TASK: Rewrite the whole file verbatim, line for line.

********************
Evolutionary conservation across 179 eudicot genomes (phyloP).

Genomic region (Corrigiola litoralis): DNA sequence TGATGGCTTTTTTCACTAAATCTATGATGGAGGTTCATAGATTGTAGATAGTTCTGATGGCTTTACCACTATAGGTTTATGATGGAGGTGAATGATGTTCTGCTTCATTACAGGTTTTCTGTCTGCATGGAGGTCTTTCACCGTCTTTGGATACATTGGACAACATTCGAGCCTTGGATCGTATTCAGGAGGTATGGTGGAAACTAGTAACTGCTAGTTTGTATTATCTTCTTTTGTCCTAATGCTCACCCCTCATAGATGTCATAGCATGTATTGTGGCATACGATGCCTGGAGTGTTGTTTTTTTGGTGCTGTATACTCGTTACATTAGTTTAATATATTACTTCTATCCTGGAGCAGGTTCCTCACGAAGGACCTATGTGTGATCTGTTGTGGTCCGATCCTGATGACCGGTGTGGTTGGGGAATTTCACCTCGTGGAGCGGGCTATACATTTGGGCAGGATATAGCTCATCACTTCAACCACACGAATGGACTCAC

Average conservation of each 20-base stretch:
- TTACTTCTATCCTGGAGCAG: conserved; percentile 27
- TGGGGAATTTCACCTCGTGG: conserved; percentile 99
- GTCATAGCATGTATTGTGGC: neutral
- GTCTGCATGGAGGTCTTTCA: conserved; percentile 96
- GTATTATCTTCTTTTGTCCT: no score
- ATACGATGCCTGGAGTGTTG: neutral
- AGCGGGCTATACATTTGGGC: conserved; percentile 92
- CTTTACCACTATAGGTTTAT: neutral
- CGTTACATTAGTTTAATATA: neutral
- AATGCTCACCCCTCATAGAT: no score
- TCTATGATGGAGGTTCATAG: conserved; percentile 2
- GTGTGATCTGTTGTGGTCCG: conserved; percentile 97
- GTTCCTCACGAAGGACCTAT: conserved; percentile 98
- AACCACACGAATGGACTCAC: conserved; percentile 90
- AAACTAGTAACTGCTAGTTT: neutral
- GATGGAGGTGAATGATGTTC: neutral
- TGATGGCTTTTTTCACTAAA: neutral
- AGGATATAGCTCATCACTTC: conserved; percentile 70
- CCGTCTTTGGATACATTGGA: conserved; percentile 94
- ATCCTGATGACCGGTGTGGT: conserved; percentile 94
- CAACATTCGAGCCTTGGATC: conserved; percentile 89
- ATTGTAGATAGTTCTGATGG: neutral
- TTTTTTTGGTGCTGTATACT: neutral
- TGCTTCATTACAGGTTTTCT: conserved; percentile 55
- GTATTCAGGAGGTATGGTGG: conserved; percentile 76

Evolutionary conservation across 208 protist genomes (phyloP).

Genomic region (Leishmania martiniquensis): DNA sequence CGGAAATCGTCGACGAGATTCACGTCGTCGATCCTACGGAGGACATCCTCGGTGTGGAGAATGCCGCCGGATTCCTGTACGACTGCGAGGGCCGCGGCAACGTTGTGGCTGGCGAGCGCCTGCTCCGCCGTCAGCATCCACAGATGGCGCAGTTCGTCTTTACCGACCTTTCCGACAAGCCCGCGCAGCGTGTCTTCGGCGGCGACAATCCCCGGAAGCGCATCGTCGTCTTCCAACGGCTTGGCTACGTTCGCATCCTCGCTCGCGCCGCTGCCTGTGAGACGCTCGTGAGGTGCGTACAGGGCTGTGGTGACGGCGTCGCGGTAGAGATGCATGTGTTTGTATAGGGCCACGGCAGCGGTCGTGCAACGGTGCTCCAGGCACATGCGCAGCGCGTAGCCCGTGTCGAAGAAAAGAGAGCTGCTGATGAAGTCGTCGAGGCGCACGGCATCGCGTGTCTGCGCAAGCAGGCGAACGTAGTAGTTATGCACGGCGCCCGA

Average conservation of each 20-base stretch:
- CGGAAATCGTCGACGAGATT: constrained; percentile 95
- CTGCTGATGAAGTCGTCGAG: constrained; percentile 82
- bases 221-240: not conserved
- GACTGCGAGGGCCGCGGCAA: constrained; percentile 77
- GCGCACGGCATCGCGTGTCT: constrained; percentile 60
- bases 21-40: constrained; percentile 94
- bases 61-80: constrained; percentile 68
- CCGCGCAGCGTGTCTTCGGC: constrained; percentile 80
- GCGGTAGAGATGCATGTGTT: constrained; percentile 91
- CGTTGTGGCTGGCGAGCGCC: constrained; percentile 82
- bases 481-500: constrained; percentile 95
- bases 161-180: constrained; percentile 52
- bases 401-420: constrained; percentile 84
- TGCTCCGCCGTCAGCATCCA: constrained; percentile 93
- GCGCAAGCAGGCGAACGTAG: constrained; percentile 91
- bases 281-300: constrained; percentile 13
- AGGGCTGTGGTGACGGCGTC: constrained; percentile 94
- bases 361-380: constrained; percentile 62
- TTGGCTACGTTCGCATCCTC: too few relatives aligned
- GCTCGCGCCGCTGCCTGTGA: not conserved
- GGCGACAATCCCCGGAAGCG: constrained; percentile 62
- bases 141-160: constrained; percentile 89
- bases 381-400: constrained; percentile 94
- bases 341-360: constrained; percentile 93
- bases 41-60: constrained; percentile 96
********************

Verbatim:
Evolutionary conservation across 179 eudicot genomes (phyloP).

Genomic region (Corrigiola litoralis): DNA sequence TGATGGCTTTTTTCACTAAATCTATGATGGAGGTTCATAGATTGTAGATAGTTCTGATGGCTTTACCACTATAGGTTTATGATGGAGGTGAATGATGTTCTGCTTCATTACAGGTTTTCTGTCTGCATGGAGGTCTTTCACCGTCTTTGGATACATTGGACAACATTCGAGCCTTGGATCGTATTCAGGAGGTATGGTGGAAACTAGTAACTGCTAGTTTGTATTATCTTCTTTTGTCCTAATGCTCACCCCTCATAGATGTCATAGCATGTATTGTGGCATACGATGCCTGGAGTGTTGTTTTTTTGGTGCTGTATACTCGTTACATTAGTTTAATATATTACTTCTATCCTGGAGCAGGTTCCTCACGAAGGACCTATGTGTGATCTGTTGTGGTCCGATCCTGATGACCGGTGTGGTTGGGGAATTTCACCTCGTGGAGCGGGCTATACATTTGGGCAGGATATAGCTCATCACTTCAACCACACGAATGGACTCAC

Average conservation of each 20-base stretch:
- TTACTTCTATCCTGGAGCAG: conserved; percentile 27
- TGGGGAATTTCACCTCGTGG: conserved; percentile 99
- GTCATAGCATGTATTGTGGC: neutral
- GTCTGCATGGAGGTCTTTCA: conserved; percentile 96
- GTATTATCTTCTTTTGTCCT: no score
- ATACGATGCCTGGAGTGTTG: neutral
- AGCGGGCTATACATTTGGGC: conserved; percentile 92
- CTTTACCACTATAGGTTTAT: neutral
- CGTTACATTAGTTTAATATA: neutral
- AATGCTCACCCCTCATAGAT: no score
- TCTATGATGGAGGTTCATAG: conserved; percentile 2
- GTGTGATCTGTTGTGGTCCG: conserved; percentile 97
- GTTCCTCACGAAGGACCTAT: conserved; percentile 98
- AACCACACGAATGGACTCAC: conserved; percentile 90
- AAACTAGTAACTGCTAGTTT: neutral
- GATGGAGGTGAATGATGTTC: neutral
- TGATGGCTTTTTTCACTAAA: neutral
- AGGATATAGCTCATCACTTC: conserved; percentile 70
- CCGTCTTTGGATACATTGGA: conserved; percentile 94
- ATCCTGATGACCGGTGTGGT: conserved; percentile 94
- CAACATTCGAGCCTTGGATC: conserved; percentile 89
- ATTGTAGATAGTTCTGATGG: neutral
- TTTTTTTGGTGCTGTATACT: neutral
- TGCTTCATTACAGGTTTTCT: conserved; percentile 55
- GTATTCAGGAGGTATGGTGG: conserved; percentile 76

Evolutionary conservation across 208 protist genomes (phyloP).

Genomic region (Leishmania martiniquensis): DNA sequence CGGAAATCGTCGACGAGATTCACGTCGTCGATCCTACGGAGGACATCCTCGGTGTGGAGAATGCCGCCGGATTCCTGTACGACTGCGAGGGCCGCGGCAACGTTGTGGCTGGCGAGCGCCTGCTCCGCCGTCAGCATCCACAGATGGCGCAGTTCGTCTTTACCGACCTTTCCGACAAGCCCGCGCAGCGTGTCTTCGGCGGCGACAATCCCCGGAAGCGCATCGTCGTCTTCCAACGGCTTGGCTACGTTCGCATCCTCGCTCGCGCCGCTGCCTGTGAGACGCTCGTGAGGTGCGTACAGGGCTGTGGTGACGGCGTCGCGGTAGAGATGCATGTGTTTGTATAGGGCCACGGCAGCGGTCGTGCAACGGTGCTCCAGGCACATGCGCAGCGCGTAGCCCGTGTCGAAGAAAAGAGAGCTGCTGATGAAGTCGTCGAGGCGCACGGCATCGCGTGTCTGCGCAAGCAGGCGAACGTAGTAGTTATGCACGGCGCCCGA

Average conservation of each 20-base stretch:
- CGGAAATCGTCGACGAGATT: constrained; percentile 95
- CTGCTGATGAAGTCGTCGAG: constrained; percentile 82
- bases 221-240: not conserved
- GACTGCGAGGGCCGCGGCAA: constrained; percentile 77
- GCGCACGGCATCGCGTGTCT: constrained; percentile 60
- bases 21-40: constrained; percentile 94
- bases 61-80: constrained; percentile 68
- CCGCGCAGCGTGTCTTCGGC: constrained; percentile 80
- GCGGTAGAGATGCATGTGTT: constrained; percentile 91
- CGTTGTGGCTGGCGAGCGCC: constrained; percentile 82
- bases 481-500: constrained; percentile 95
- bases 161-180: constrained; percentile 52
- bases 401-420: constrained; percentile 84
- TGCTCCGCCGTCAGCATCCA: constrained; percentile 93
- GCGCAAGCAGGCGAACGTAG: constrained; percentile 91
- bases 281-300: constrained; percentile 13
- AGGGCTGTGGTGACGGCGTC: constrained; percentile 94
- bases 361-380: constrained; percentile 62
- TTGGCTACGTTCGCATCCTC: too few relatives aligned
- GCTCGCGCCGCTGCCTGTGA: not conserved
- GGCGACAATCCCCGGAAGCG: constrained; percentile 62
- bases 141-160: constrained; percentile 89
- bases 381-400: constrained; percentile 94
- bases 341-360: constrained; percentile 93
- bases 41-60: constrained; percentile 96